No matter where you stand in South Philadelphia’s Rizzo Rink on any given Saturday, you’re in the middle of a hockey game.
On the ice, the rink’s Mites compete in a friendly, beginner-style contest that garners plenty of parent spectators. In the lobby, just off the ice, the athletes’ siblings toss a puck to one another, a lively mechanism to help pass time.
But the rink will be forced to change in the foreseeable future. The neighborhood where Rizzo Rink built an original family-like atmosphere will eventually be the same one to push it out.
“We are looking to move,” said longtime Mite and now employee Lou Lozzi. “There’s probably about five different places in the city that are big open lots that we speculate where it would look good at.”
The city is ordering construction on I-95 that lies just above the rink. Quite literally, construction workers would have to stand on the rink’s ice in order to properly execute their construction plan, forcing the rink the relocate.
Although construction is slated to begin roughly five years from now, the employees are seeking out new locations and getting a head start on the inevitable relocation.
“We kind of want to stay on the riverfront,” Lozzi said. “It would just be nice; maybe around where Sugarhouse Casino is.”
Rizzo Rink has been a haven for young hockey players seeking instructional guidance at a young age. Most of its employees and coaches, Lozzi included, have skated at the rink since they were “mites,” and that has formed a unique bond between the neighborhood and its players.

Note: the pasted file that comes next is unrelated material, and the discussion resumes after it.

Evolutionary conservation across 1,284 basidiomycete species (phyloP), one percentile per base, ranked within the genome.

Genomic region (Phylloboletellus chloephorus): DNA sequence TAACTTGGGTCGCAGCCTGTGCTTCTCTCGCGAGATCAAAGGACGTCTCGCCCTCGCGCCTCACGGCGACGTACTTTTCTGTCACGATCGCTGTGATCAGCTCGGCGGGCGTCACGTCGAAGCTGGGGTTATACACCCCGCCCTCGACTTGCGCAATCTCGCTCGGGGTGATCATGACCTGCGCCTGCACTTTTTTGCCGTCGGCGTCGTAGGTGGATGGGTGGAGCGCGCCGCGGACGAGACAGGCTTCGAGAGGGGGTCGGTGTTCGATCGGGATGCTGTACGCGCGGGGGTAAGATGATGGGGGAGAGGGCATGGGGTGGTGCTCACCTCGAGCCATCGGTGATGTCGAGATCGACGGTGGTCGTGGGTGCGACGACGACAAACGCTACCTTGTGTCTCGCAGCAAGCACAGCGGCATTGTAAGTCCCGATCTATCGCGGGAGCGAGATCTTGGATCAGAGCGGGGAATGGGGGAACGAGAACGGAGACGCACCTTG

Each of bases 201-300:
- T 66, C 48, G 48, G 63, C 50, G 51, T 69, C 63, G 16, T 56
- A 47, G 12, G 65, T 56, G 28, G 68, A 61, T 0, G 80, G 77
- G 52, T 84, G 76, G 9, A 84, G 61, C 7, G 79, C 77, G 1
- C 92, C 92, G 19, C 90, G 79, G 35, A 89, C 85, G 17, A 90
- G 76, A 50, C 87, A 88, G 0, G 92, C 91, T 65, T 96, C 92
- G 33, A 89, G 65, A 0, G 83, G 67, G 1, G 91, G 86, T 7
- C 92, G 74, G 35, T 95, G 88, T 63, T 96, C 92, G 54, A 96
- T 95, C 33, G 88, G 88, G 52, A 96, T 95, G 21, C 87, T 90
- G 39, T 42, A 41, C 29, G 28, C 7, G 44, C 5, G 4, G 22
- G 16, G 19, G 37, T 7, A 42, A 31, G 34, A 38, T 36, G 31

“There’s so many, so many people that walk around that say they wish this place wasn’t closing,” Lozzi said. “It’s a place that is the only hockey center in South Philly. A lot of kids that come here know their friends from school and in the neighborhood. With that gone, it kind of brings down the neighborhood a little bit.”
For a rink that’s seeing a constant expansion, the hopes of being able to relocate without any bumps in the roads are high. The rink, which housed 70 mites five years ago, is now home to more than 100 mites, something that might remedy the forthcoming changes.
“The numbers are booming every year,” Lozzi said. “One thing we can do is make more teams; we can make a travel team also, where we will have our own rink and when the kids are done when they’re 14. As of right now, they move on, they go play for other teams out of the area. They’ll stay in the city and play for Rizzo Rink if we have travel teams.”